Abstract: We review theories of race discrimination in the labor market. Taste-based models can generate wage and unemployment duration differentials when combined with either random or directed search even when strong prejudice is not widespread, but no existing model explains the unemployment rate differential. Models of statistical discrimination based on differential observability of productivity across races can explain the pattern and magnitudes of wage differentials but do not address employment and unemployment. At their current state of development, models of statistical discrimination based on rational stereotypes have little empirical content. It is plausible that models combining elements of the search models with statistical discrimination could fit the data. We suggest possible avenues to be pursued and comment briefly on the implication of existing theory for public policy.
    JEL: J31 J64 J71
    Date: 2011–09
  19. By: Bruce Chapman (The Australian National University, Research School of Social Sciences (RSSS) - Economics Program; The Australian National University (ANU) - Crawford School of Economics and Government)
    Abstract: It is commonplace in Australian policy debate for groups presumed to be adversely affected by proposed policies to provide estimates of the undesirable consequences of change. A fashionable form relates to predictions of job losses for the group affected, usually accompanied by counter-claims made by the government of the day or other groups in favour of the policy. A highly public example of the above is the claim by the Minerals Council of Australia (MCA), based on work done in 2009 by Concept Economics (2009) that the then-planned Emissions Trading Scheme (ETS) would result in 23,510 fewer jobs in Australian mining than would otherwise be the case. A major background issue is that most economists would argue that any changes in the relative price of carbon-producing output must also be associated with offsetting increases in employment as a result of the higher level of activity in, for example, alternative energy production, and this is perhaps the critical point in the jobs debate concerning the consequences of policy reform. While we acknowledge this fact, the very large "job loss" figure might be a frighteningly large number for many observers, so we address the question: how many jobs is 23,510, really? Our research reports on findings using three different data series and methods to put into context the supposed jobs loss figure. The paper presents analyses of different data sets aimed at improving the understanding of, and putting into an aggregate economy context, the projected mining sector "job losses" as a result of the 2009 planned ETS. While the focus is on the ETS and mining, the illustrations apply to almost all public and political debate concerning the meaning of job loss projections from anticipated policy reform in an aggregate labour market context. It matters, for example, for the Murray Darling Basin Plan. We recognise that there are some weaknesses with respect to the data and methods used. Even so, a very clear and consistent message has come through. It is that the projected job losses from the ETS, particularly when considered over a 10 year time horizon, are in a statistical sense close to invisible with respect to employment and unemployment stocks, and trivial with respect to aggregate flows in the labour market. Also, it is apparently the case that with respect to mining sector employment the projected losses are a very small proportion of overall inflows to and outflows from mining. Further, it seems to be the case that those leaving mining periods of growth are not then entering a protracted period, and more likely any period at all, of unemployment. Our results should not be taken to mean that economic policy reform is costless to all employees who might be affected by sectoral changes in the labour market, and there remain clear roles for government to minimise the personal costs for those so disadvantaged. As well, the details of this research cannot be translated into precise analyses of the employment effects of the carbon price policy being developed by the current government. But the essential points concerning the size and meaning of mining sector employment effects should not be in dispute; the alleged "jobs losses" aspect of the climate change policy debate is not in any sense important to the overall discourse.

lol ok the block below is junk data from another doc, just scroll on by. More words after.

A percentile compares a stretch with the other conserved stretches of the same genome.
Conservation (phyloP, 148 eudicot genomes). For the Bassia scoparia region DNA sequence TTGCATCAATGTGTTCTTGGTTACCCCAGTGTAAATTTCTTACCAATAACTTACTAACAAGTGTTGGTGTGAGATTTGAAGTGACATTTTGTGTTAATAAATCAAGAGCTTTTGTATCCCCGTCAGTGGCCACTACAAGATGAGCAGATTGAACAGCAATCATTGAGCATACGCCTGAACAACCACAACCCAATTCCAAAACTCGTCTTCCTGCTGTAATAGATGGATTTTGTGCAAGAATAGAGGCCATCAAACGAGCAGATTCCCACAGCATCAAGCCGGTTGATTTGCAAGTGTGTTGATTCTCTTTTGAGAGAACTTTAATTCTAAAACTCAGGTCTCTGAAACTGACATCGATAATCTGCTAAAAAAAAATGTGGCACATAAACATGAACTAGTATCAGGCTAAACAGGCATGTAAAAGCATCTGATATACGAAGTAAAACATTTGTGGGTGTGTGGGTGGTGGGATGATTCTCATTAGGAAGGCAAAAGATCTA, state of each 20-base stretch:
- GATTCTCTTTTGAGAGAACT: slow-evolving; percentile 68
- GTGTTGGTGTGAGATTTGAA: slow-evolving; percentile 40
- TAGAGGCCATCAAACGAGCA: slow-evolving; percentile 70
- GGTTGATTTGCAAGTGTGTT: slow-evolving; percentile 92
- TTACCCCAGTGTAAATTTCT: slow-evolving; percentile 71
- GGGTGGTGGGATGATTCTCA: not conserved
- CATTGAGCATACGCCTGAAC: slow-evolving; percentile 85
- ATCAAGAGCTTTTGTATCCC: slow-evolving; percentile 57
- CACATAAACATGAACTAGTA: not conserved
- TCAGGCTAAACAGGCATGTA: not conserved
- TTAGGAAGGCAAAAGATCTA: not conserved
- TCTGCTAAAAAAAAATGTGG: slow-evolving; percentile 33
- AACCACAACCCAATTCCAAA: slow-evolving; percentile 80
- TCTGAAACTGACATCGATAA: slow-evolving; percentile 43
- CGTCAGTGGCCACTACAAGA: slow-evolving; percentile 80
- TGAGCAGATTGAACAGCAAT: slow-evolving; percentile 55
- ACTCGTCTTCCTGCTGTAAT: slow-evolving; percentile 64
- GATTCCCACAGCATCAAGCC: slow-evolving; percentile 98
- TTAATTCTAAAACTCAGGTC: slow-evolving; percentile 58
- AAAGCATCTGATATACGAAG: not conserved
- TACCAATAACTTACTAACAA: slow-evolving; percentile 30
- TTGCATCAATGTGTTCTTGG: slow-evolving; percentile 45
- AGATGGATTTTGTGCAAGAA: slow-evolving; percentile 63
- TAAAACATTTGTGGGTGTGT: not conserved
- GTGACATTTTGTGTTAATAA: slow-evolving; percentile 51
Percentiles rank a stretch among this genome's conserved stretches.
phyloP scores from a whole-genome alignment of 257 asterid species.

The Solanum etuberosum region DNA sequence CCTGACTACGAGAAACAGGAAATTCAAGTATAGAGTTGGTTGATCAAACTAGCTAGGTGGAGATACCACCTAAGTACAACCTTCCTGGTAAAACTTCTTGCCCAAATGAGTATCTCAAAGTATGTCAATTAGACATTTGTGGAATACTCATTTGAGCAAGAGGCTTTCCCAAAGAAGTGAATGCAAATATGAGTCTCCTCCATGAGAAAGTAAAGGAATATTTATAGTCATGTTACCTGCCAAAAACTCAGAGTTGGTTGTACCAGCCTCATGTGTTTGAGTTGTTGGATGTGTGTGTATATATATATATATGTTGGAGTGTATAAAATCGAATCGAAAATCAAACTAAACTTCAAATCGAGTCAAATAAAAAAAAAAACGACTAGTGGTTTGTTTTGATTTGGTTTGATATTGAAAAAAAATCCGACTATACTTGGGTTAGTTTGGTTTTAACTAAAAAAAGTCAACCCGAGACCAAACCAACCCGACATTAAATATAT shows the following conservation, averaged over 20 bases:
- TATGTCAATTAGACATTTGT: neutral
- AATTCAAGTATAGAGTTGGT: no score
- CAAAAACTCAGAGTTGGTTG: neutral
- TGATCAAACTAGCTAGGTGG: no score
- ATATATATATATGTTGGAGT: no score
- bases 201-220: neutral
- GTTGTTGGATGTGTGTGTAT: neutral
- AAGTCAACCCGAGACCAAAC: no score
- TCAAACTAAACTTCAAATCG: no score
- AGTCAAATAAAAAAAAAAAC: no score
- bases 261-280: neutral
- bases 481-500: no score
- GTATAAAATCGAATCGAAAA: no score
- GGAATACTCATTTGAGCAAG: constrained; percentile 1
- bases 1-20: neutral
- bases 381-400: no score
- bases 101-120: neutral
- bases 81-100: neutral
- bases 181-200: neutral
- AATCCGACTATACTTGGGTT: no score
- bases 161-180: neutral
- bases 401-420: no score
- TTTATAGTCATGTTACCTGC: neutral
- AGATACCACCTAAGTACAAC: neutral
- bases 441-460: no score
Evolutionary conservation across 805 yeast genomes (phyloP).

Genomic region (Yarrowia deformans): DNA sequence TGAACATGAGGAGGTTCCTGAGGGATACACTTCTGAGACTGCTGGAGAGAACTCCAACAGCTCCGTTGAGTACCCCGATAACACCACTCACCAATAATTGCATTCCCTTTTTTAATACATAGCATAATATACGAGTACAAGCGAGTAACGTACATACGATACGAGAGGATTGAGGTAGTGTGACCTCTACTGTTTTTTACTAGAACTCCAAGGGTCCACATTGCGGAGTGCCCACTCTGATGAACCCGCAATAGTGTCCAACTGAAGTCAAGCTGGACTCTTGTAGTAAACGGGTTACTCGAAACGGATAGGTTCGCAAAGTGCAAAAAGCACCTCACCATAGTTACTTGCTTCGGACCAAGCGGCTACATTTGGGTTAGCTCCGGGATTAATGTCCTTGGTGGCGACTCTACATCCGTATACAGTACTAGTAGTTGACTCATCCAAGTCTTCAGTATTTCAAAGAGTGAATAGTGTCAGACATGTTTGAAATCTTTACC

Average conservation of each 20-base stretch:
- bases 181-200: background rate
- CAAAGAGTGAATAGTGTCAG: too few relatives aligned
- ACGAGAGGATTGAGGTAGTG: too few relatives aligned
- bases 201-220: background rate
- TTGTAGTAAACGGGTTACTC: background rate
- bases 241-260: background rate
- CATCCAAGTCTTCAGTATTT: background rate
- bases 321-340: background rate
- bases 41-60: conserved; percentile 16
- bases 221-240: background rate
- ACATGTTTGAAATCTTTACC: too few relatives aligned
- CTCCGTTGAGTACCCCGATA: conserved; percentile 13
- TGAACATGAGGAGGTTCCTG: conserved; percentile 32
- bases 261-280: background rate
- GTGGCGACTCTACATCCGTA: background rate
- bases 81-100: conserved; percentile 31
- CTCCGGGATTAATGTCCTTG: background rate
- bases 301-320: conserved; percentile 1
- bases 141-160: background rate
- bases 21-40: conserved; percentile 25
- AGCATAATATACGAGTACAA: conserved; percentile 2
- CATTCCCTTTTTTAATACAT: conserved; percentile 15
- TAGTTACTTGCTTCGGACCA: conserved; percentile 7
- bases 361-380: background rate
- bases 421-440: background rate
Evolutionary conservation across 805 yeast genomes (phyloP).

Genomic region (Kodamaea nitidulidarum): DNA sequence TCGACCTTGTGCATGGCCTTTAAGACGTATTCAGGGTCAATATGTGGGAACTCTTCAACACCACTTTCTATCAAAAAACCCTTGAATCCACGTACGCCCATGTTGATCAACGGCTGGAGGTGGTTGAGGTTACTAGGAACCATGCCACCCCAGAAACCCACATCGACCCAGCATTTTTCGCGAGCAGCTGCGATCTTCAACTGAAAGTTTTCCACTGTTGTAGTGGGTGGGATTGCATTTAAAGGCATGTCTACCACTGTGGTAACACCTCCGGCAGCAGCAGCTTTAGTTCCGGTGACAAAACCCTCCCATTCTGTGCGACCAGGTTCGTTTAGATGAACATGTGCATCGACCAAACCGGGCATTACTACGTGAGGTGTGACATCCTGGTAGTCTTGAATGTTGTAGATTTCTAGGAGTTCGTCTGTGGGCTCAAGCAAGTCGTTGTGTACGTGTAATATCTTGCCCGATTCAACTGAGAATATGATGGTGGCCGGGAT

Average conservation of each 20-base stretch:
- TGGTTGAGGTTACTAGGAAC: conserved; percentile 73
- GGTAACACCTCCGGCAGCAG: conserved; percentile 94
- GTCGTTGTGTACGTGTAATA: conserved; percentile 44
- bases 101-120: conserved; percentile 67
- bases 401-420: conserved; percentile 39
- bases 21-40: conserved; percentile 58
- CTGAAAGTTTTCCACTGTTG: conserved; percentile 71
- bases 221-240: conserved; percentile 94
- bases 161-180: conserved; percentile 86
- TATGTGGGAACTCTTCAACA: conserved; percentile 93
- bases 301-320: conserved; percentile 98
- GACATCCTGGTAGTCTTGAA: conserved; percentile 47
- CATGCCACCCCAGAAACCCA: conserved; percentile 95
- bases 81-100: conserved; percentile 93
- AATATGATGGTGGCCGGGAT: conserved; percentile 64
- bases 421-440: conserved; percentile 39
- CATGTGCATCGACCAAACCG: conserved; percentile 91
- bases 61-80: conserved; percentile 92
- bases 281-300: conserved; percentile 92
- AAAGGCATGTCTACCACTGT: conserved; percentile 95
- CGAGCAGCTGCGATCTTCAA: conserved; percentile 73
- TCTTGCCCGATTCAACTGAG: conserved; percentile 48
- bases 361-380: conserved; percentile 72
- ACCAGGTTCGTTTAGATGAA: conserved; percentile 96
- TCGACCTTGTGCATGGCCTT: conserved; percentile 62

Keywords: Mining employment, job flows, carbon pricing policies, unemployment
    JEL: E24 E27 E60 J20 J23 J60 Q48 Q54
    Date: 2011–05
  20. By: Shawn Ni (Department of Economics, University of Missouri-Columbia); Michael Podgursky (Department of Economics, University of Missouri-Columbia)
    Abstract: The rising costs and large unfunded liabilities of defined benefit (DB) teacher retirement systems raise questions about their efficacy and viability. Reform of teacher pension plans depends critically on reliable predictions of behavioral responses to alternative pension rules. We estimate an option-value model of individual teacher retirement using administrative data for Missouri teachers. The model fits the observed aggregate retirement behavior very well. We use the estimated structural parameters to simulate retirement behavior under alternative pension rules. Our simulations show that on net the enhancements of Missouri teacher pension benefits in the 1990's lowered the average retirement age for teachers. Conversion from the current DB plan to a defined contribution (DC) plan would have the opposite effect, and would dampen "spikes" in teacher retirement timing. The 1990's enhancements raised welfare for all teachers, however, the DC plan that we simulate has a mixed welfare impact, raising welfare for teachers near retirement but reducing it for teachers with less experience.
    Keywords: teacher pensions, school staffing, school finance
    JEL: H30 I22 J26 J38
    Date: 2011–09–14
  21. By: Dessi, Roberta (Toulouse School of Economics (IDEI and GREMAQ), and CEPR); Rustichini, Aldo (University of Minnesota)
    Abstract: Standard economic models with complete information predict a positive, monotonic relationship between pay and performance. This prediction does not always hold in experimental tests: offering a small payment may result in lower performance than not offering any pay- ment. We test experimentally two main explanations that have been put forward for this result: the "incomplete contract" hypothesis views the payment rule as a signal given to subjects on purpose of the activity. The "informed principal" hypothesis views it as a signal concerning the characteristics of the agent or of the task. The incomplete contract view appears to oer the best overall explanation for our results. We also nd that high-powered monetary incentives do not "crowd out" intrinsic motivation, but may elicit "too much" eort when intrinsic motivation is very high.
    Date: 2011–09–10